My comment. Actually, is there any need for comment? This tells the world all it needs to know about the backwoods of America. Fortunately, there are still plenty of intelligent and educated people elsewhere.


A new Priest at his first mass was so nervous he could hardly speak. After mass he asked the Monsignor how he had done.
The Monsignor replied, “When I am worried about getting nervous on the pulpit, I put a glass of vodka next to the water glass. If I start to get nervous, I take a sip.”
So next Sunday he took the Monsignor’s advice. At the beginning of the sermon, he got nervous and took a drink. He proceeded to talk up a storm.
Upon his return to his office after the mass, he found the following note on the door:
1) Sip the vodka, don’t gulp.
2) There are 10 commandments, not 12.
3) There are 12 disciples, not 10.
4) Jesus was consecrated, not constipated.
5) Jacob wagered his donkey, he did not bet his ass.
6) We do not refer to Jesus Christ as the late J.C…
7) The Father, Son, and Holy Ghost are not referred to as Daddy, Junior and the Spook.
8) David slew Goliath; he did not kick the shit out of him…
9) When David was hit by a rock and was knocked off his donkey, don’t say he was stoned off his ass.
10) We do not refer to the cross as the ‘Big T.’
11) When Jesus broke the bread at the last supper he said, “Take this and eat it for this is my body.” He did not say, “Eat me.”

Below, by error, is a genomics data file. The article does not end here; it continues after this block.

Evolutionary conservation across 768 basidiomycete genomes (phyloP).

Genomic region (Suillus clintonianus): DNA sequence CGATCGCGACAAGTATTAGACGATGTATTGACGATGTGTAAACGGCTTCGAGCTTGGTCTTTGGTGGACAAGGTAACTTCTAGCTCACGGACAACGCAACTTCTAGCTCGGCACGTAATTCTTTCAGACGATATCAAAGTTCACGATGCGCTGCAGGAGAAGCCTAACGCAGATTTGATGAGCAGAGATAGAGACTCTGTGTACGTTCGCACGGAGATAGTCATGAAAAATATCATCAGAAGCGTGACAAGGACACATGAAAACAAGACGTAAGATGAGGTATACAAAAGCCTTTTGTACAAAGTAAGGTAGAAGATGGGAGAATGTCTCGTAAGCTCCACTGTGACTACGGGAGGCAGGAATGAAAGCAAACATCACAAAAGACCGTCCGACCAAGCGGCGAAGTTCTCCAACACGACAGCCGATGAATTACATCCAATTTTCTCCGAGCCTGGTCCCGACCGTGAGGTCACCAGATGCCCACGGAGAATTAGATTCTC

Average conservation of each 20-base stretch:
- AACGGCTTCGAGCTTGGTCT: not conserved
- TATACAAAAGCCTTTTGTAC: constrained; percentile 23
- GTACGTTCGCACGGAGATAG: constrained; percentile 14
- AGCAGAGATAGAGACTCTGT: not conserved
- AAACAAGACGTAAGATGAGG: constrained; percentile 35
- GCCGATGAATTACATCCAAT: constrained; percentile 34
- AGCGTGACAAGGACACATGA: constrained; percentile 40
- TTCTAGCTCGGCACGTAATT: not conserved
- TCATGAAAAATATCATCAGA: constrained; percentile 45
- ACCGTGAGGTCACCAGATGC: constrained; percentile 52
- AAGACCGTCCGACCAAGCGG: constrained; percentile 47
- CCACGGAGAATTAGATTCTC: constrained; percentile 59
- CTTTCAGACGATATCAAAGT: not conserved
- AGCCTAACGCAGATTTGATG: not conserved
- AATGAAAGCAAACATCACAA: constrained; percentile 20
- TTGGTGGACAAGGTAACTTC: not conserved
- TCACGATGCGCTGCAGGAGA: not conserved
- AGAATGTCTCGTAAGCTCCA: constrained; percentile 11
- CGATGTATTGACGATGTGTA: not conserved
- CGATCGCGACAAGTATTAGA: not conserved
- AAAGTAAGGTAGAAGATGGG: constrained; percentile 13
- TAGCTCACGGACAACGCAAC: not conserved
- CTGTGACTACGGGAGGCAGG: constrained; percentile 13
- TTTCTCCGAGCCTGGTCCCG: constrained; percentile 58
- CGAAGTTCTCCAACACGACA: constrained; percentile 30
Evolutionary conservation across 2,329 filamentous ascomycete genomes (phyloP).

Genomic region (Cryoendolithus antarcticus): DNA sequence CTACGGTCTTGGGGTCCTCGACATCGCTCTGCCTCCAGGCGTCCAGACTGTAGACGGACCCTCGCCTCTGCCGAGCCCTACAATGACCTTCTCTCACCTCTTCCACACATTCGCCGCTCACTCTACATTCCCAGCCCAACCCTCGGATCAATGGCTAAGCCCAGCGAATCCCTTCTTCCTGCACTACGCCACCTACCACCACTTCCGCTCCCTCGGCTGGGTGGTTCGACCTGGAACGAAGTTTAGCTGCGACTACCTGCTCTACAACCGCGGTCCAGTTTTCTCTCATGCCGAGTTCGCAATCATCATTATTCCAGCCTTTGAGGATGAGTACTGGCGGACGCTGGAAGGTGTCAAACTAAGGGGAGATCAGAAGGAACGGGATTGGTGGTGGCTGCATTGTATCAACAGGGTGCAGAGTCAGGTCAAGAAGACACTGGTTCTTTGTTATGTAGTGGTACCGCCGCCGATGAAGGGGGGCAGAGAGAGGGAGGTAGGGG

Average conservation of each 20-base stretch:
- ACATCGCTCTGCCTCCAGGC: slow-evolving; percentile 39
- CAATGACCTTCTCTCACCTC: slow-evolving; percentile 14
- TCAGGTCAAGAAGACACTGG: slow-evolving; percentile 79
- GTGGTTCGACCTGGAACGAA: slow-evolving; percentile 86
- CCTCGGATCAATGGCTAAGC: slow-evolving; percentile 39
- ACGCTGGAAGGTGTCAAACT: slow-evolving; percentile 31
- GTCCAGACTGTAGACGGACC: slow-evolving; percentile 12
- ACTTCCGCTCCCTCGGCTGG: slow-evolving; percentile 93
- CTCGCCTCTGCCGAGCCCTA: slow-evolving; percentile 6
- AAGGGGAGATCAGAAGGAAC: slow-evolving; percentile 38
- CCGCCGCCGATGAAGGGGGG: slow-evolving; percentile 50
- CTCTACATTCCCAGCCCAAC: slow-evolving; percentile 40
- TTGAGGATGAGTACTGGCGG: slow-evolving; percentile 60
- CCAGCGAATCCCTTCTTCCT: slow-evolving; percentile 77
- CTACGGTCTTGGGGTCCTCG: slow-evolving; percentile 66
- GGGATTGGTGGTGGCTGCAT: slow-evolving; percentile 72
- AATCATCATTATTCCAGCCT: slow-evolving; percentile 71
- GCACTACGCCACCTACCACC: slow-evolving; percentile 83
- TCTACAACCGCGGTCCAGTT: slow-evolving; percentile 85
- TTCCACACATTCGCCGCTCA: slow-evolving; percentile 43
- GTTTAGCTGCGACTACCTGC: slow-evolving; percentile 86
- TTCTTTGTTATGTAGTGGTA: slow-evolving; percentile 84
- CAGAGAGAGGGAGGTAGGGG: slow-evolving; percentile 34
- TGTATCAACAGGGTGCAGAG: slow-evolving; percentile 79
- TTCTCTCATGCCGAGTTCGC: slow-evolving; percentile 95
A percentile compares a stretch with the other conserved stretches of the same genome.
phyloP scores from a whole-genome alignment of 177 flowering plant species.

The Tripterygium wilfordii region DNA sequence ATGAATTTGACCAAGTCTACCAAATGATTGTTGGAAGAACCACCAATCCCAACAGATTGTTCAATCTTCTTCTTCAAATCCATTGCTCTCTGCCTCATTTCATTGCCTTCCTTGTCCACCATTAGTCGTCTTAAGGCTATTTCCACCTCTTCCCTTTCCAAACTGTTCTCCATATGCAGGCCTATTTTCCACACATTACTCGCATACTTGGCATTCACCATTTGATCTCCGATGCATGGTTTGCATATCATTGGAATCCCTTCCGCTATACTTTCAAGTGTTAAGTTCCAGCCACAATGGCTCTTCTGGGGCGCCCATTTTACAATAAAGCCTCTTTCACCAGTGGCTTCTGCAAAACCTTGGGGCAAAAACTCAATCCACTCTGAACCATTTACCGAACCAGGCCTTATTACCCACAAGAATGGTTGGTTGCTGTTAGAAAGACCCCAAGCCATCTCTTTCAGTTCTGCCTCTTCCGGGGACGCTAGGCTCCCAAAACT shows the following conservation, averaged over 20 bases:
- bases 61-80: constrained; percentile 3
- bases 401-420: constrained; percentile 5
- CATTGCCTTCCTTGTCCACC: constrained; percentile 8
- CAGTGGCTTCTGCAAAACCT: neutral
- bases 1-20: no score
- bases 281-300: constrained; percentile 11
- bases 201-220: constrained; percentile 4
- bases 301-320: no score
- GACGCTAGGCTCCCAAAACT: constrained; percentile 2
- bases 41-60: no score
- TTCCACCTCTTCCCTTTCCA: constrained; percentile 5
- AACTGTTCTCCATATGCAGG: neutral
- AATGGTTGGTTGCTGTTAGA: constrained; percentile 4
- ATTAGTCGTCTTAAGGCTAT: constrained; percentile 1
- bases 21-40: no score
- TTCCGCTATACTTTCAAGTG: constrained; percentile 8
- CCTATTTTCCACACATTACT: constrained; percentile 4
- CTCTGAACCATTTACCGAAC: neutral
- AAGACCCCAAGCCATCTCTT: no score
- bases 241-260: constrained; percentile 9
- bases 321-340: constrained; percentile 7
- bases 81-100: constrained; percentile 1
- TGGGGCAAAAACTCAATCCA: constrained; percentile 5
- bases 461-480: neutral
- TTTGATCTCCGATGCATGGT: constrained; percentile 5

12) The Virgin Mary is not called ‘Mary with the Cherry’.
13) The recommended grace before a meal is not: Rub-A-Dub-Dub thanks for the grub, Yeah God.
14) Next Sunday there will be a taffy pulling contest at St. Peter’s not a peter pulling contest at St. Taffy’s. (Sent by Beth Barnes)

This generational conflict is bogus

A fake generational war over the climate crisis has distorted public thinking and political strategy, when in fact older generations are just as worried about the issue as younger people, according to research.

In fact, the study found older people were actually more likely than the young to feel that acting in environmentally conscious ways would make a difference, with twice as many baby boomers as members of generation Z having boycotted a company in the last 12 months for environmental reasons. The fake conflict between generations over the climate crisis is “dangerous and destructive”, the lead researcher, Prof Bobby Duffy, said.

My commment: Amen to that! As an older person I am quite as concerned as anyone else. The weather news, especially from the US, is really scary. You have to be deaf and blind not to be aware of the rising temperatures, the forest fires, the hurricanes, and the melting ice at the poles. If you are British maybe one of the greatest threat is disruption of the Gulf Stream, which could make the British Isles a very cold place to live in, as I understand it. The irony is that many Brits worry about foreign migrants, but it is quite possible the they will join the migrations as well.(Am I being alarmist?).


Afghanistan is hit by brain drain as the ‘best and brightest’flee Taliban rule. (Los Angeles Times)

The re-emergence of Taliban rule has triggered the departure of thousands of highly skilled Afghans from what is already one of the world’s most under-developed nations.

As the insurgents continue to tighten their grip, people with “a wealth of skills and experience” are “joining a brain drain of such grave proportions that even the Taliban, faced with running one of the world’s poorest countries, has taken notice with dismay”, the Los Angeles Times commented.

My comment: The Taliban is an illustration of the downside of using a religion as a blueprint for modern governance. If you choose to employ medieval religious ideology as a framework for “modern” government, what do you expect? Now were they introducing the precepts of Epicureanism they might be surprised at the positive reaction of the people. Religion should be a personal matter.